English, Scottish, Irish, German, and Scandinavian: Middle English hall (Old English heall), Middle High German kalle, Old Norse h'll all meaning 'hall' (a spacious residence), occupational name for servant at a hall.

                                          H A L L O W A Y
English: variant of Alloway.
Middle English Ailwi, represents falling together of several Old English names: E{dh} elwig 'noble battle', Ealdwig 'ancient battle', and Elfwiig 'elf battle'. Compare Alvey.
Scottish place name, English origin.
Americanized form of several French surnames, including Allouis, Halloy. or Allouet.

                                               H A N C O X
English: patronymic from the personal name Hancock.
Middle English name Hann + suffix -cok.
Dutch: from Middle Dutch hanecoc 'winkle', 'periwinkle' (a type of shellfish) probably occupational name for someone who gathered and sold shellfish.

                                                               H A R D I N G

English (mainly southern England and South Wales) and Irish: from the Old English personal name Hearding, originally a patronymic from Hard 1. The surname was first taken to Ireland in the 15th century, and more families of the name settled there 200 years later in Tipperary and surrounding counties. North German and Dutch: patronymic from a short form of any of the various Germanic compound personal names beginning with hard ‘hardy’, ‘brave’, ‘strong’.

                                                H A R L E Y
Locality.  From a town Essex, England; the place of the army.  From here, Saxon, an army, and ley, a place, a field.

                                                 H A R R I S
The son of Henry.
See Henry
Verstegan derives this name from Einick, ever rich; others from Herrick, rich lord or master; Camden, from the Latin Honorious, honorable.  Kilian writes it Heynrick--Heymrick, i.e., rich at home.

                                                 H E D M A N
Swedish: ornamental name composed of the elements hed 'heath', 'moor' + man 'man'.

                                           H E M M I N G E R
German: name for someone from any of several places called Hemmingen, ex. near Stuttgart and near Hannover.

                                                  H E T R I C K
Scottish: variant of Headrick.
Scottish: probably a habitational name from an unidentified minor place, named with Old English headrig 'ridge at the end of a field'.

                                                        H I L L
English.  One who lives on or near a hill, derived from old English hyll.  German.  A corruption of German hild meaning battle.

                                                    H I L T O N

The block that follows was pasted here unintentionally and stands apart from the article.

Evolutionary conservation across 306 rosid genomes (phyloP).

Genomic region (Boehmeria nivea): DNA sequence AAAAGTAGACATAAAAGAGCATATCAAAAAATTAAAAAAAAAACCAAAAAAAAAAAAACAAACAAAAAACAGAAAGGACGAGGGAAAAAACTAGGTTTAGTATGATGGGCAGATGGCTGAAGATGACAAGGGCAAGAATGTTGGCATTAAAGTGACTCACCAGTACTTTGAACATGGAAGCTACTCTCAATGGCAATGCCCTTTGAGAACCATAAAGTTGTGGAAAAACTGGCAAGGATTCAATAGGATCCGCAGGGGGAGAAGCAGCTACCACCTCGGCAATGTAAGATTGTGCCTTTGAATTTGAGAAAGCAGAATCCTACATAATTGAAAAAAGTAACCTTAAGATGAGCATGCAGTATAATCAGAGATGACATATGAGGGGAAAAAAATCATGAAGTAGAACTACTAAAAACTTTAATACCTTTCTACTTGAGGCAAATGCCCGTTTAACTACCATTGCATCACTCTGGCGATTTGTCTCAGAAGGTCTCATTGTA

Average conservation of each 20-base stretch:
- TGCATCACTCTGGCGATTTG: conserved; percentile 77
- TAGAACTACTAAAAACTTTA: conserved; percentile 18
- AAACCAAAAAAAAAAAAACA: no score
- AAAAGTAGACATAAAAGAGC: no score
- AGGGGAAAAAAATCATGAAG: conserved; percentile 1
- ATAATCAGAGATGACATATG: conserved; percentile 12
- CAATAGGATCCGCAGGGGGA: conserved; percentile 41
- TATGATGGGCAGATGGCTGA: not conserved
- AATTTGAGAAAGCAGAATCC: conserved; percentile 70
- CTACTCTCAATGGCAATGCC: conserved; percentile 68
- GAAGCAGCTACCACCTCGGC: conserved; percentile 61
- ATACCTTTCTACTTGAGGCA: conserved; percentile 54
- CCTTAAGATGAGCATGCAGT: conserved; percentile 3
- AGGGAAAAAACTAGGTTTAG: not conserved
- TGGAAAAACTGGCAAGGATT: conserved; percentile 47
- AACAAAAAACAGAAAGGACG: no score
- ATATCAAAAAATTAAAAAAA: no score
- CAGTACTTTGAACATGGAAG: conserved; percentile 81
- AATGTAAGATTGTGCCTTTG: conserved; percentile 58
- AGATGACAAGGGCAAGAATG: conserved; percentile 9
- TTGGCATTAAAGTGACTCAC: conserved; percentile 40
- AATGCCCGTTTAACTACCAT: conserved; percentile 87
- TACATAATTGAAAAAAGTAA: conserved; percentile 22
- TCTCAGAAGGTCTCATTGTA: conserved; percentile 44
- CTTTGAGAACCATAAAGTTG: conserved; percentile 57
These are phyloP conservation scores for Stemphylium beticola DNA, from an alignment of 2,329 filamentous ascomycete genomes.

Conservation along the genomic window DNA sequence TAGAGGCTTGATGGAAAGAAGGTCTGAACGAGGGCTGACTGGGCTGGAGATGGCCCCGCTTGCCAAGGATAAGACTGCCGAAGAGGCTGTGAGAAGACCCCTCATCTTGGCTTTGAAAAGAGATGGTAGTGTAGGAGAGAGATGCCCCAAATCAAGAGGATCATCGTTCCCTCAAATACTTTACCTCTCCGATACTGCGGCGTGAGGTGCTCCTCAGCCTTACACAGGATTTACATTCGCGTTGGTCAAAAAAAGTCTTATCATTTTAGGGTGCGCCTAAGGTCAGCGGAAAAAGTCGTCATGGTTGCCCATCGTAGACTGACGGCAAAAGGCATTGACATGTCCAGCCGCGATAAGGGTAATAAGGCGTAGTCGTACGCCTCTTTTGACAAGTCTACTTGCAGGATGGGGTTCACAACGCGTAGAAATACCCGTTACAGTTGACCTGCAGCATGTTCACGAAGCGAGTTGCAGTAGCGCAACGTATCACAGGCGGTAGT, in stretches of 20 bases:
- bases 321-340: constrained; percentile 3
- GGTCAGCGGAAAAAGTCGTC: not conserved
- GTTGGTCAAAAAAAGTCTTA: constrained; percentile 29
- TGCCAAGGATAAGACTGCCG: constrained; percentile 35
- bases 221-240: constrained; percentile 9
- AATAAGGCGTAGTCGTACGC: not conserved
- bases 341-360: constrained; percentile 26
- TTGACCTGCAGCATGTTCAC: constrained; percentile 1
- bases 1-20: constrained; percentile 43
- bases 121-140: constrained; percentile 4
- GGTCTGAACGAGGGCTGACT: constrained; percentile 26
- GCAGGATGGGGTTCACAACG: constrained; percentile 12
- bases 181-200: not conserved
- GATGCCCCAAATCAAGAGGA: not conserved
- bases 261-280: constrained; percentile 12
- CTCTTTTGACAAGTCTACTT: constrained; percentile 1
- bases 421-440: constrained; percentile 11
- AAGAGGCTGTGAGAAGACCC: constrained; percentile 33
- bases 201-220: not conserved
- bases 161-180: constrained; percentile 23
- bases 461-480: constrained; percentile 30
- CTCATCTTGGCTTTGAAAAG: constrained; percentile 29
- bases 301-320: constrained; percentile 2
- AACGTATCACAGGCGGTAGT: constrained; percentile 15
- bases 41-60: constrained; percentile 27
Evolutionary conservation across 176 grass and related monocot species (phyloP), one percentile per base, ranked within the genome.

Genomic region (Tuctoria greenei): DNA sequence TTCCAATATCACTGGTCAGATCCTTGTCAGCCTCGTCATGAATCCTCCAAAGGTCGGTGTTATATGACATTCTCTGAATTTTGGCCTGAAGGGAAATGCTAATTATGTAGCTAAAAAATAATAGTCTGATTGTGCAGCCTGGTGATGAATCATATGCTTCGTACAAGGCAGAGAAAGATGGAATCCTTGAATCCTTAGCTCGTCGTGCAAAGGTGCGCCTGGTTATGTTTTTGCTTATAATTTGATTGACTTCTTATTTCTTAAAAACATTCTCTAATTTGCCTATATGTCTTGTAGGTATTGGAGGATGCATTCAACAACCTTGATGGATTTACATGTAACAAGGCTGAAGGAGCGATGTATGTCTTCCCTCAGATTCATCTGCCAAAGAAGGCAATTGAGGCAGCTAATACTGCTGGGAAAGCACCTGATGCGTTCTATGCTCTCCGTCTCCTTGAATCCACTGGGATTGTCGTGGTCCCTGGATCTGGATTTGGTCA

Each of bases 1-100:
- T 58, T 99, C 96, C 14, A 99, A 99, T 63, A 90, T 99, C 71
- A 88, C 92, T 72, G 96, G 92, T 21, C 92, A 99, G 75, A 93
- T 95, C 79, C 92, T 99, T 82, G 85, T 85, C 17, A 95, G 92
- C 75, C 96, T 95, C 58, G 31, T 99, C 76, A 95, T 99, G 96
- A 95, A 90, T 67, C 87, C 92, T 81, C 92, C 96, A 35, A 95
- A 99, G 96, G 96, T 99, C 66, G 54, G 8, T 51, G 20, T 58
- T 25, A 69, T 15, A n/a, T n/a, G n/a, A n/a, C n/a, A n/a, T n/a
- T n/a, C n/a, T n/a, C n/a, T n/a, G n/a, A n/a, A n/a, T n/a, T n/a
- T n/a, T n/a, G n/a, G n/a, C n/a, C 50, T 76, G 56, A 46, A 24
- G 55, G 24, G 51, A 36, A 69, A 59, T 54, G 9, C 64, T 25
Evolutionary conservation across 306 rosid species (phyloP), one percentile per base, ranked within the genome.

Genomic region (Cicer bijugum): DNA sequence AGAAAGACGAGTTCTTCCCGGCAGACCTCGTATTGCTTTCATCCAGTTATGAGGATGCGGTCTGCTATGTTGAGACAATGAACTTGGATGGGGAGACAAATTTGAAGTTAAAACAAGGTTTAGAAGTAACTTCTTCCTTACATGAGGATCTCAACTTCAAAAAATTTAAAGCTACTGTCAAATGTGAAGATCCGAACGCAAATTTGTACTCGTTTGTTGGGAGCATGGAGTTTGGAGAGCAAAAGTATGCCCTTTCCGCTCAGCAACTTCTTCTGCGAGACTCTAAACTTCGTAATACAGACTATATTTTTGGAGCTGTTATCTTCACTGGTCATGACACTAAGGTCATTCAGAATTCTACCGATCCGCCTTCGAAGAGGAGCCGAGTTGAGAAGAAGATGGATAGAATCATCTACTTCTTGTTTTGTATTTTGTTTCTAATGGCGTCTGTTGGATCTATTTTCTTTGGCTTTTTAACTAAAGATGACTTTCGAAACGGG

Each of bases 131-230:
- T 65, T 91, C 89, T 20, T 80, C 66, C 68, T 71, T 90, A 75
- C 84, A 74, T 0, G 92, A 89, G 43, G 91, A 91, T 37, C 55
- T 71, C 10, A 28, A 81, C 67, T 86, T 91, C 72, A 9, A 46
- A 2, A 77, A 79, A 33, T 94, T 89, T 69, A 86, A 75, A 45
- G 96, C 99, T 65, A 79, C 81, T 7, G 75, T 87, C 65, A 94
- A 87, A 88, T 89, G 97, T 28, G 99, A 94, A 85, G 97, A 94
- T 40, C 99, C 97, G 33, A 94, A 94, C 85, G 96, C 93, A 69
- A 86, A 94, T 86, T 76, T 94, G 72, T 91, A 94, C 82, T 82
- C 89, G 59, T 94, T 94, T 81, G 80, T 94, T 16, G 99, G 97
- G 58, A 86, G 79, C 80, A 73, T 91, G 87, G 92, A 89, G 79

English (lancashire) and Scottish: get the name from Old English hyll 'hill' + tun 'enclosure', 'settlement'. Others, in Cumbria and Dorsetshire, have early forms in Hel - and probably have as first element Old English hielde 'slope' or possibly helde 'tansy'.
derivation, Norman name Hildun.

                                                      H I M E S
Americanized spelling of German Heims.
North German and Dutch: patronymic from a short form of the personal name Heimbert (see Heier)
South Geramn: occupational, 'ranger', 'guard'.
Norwegian: farmsteads so named in the Oslofjord region. The place name is from the plural of Old Norse hei'or 'heath', 'moor'.
Dutch and German: variant of Heyer.
English: variant of Ayer.
German: occupational for grower or reaper of grass for hay.
German: variant spelling of Heier.
Dutch: Germanic name composed of the elements hagi 'enclosure', 'fenced area' + hari, heri 'army'.
Dutch: nickname from
middle Dutch (h)eiger, heeger, heger 'heron'. Compare Heron.

                                            H O G I N S

Family  Tradition  &  Stories  indicate  the  surname  is  from   " Honor  Hogins

-  a   Seneca  Indian  who  gave  birth  to  ' Rachel Carrier '  -  descendant  of  the Seneca Indians  -  who  married  ' Joseph Jacob Brown '.

​                                                                      H O L M E S
Locality.  Meadow lands near or surround by water, grassy plains; sometimes an island.

                                                                       H U D S O N

English: patronymic from the medieval personal name Hudde (see Hutt 1). This surname is particularly common in Yorkshire and is also well established in Ireland.

                                                H U F F M A N
Altered spelling of Hoffmann.
German and Jewish (Ashkenazic): status name for steward on a farm or estate, from  German hof(f) 'manorfarm', 'courtyard' + Mann 'man'.

                                                   H U N T E R
Scottish, English, and northern Irish: variant of Hunt, a Middle English secondary derivative formed with the addition of the agent noun suffix -er.
occupational for hunter, Old English hunta ( primary derivative of huntian 'to hunt').
Compare Huntington and Huntley.
Irish: quasi-translation of various Irish surnames such as O Fiaich (see Fee).
Possibly Americanized spelling of German Hundt.

                                                       H Y L E
Americanized spelling of Dutch Heil.
German: from a pet form of Heinrich.
Dutch and North German: from a short form of the Germanic female personal name Heila, derived from hail 'whole'.

McBride - Bumpus Genealogy

  Anatomy  of  the  " H " Surnames

Origin - Meanings of Surnames beginning with " H "